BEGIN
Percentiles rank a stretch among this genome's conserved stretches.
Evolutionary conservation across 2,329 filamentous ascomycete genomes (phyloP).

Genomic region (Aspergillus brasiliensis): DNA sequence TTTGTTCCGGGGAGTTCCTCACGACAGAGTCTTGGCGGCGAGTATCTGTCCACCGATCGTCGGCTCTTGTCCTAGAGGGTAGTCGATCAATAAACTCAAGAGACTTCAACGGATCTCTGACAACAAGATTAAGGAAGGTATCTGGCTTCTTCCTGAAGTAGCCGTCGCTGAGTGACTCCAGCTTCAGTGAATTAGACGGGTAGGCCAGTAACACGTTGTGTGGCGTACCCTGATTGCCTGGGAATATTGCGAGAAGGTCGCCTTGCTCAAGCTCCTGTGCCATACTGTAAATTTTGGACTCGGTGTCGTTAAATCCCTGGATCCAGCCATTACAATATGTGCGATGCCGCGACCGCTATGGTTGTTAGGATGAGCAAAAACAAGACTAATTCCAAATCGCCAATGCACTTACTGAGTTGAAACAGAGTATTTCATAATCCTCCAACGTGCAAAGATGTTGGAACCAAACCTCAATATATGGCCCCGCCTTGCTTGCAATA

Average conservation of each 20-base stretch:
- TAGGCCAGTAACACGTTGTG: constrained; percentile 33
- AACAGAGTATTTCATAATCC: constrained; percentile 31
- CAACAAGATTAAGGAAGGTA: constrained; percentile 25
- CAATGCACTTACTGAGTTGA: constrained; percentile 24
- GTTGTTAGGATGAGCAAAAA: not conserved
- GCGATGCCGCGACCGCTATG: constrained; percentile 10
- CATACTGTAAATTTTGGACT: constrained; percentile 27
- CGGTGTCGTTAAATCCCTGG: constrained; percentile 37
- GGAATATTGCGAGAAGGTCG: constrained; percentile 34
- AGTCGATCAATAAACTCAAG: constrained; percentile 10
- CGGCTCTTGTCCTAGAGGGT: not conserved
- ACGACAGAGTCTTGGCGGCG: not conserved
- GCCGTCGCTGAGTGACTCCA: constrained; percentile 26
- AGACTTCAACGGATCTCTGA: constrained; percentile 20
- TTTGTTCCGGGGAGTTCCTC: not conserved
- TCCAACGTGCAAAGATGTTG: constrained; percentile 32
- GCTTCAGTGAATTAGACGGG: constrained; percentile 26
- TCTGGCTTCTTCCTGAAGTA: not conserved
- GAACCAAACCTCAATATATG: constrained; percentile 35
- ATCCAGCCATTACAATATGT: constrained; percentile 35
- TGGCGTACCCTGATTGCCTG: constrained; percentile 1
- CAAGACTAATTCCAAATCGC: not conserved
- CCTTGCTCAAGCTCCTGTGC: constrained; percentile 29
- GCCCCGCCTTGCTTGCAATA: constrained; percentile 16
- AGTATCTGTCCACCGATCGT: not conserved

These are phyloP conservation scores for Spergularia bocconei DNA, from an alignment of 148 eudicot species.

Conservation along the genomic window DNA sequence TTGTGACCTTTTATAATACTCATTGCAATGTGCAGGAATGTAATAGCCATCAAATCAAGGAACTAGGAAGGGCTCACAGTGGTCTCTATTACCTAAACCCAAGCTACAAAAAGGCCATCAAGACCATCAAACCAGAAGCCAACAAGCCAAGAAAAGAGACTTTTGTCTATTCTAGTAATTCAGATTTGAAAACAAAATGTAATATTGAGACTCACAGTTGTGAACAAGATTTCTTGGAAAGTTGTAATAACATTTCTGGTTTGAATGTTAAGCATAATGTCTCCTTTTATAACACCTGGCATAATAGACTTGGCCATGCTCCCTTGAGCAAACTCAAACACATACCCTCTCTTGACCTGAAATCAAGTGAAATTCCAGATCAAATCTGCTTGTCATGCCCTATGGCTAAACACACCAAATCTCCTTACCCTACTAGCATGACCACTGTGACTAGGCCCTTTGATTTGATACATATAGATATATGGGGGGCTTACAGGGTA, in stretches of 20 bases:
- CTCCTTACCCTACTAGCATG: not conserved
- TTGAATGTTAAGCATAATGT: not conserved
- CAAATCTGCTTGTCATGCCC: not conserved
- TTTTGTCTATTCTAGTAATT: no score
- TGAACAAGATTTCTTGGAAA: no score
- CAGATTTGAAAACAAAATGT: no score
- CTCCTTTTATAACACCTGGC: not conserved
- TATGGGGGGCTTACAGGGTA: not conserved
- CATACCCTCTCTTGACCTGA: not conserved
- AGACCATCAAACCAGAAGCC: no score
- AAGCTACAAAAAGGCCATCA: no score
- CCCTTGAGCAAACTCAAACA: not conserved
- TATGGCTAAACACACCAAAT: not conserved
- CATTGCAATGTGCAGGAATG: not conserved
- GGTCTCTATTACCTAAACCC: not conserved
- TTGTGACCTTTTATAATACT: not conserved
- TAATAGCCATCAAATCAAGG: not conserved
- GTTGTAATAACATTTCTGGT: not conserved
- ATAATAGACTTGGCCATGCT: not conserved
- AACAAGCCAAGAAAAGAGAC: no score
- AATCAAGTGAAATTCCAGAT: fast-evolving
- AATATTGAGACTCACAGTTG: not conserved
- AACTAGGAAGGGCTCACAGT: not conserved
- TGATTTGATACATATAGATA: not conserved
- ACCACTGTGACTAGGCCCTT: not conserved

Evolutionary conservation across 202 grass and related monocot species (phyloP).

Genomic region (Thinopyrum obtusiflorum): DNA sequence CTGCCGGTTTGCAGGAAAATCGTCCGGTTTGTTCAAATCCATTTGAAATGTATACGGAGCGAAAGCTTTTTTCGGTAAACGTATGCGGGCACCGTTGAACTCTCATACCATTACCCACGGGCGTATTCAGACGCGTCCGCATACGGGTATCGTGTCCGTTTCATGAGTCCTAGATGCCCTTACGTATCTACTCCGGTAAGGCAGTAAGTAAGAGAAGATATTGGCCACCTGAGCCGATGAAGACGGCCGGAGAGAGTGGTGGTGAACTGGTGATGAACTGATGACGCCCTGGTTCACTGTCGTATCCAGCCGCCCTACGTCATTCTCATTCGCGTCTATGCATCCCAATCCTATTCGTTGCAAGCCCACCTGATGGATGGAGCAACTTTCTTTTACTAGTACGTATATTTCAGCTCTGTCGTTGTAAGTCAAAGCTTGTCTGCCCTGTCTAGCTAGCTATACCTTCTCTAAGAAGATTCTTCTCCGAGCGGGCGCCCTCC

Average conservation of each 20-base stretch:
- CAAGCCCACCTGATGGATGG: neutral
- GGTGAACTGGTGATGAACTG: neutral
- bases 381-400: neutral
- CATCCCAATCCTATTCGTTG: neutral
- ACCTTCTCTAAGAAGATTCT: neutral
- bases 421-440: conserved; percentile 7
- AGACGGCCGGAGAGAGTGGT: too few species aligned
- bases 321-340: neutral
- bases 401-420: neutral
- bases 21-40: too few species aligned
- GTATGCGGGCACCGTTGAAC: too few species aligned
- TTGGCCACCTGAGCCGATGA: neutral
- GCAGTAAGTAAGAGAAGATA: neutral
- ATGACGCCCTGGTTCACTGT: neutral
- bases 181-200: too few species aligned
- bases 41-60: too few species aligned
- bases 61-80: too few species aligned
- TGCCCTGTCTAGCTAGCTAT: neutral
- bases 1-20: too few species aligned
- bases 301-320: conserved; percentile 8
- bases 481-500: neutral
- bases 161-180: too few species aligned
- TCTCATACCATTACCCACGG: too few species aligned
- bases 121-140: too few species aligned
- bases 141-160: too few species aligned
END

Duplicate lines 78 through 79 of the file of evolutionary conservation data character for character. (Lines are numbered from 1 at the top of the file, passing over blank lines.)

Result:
- bases 1-20: too few species aligned
- bases 301-320: conserved; percentile 8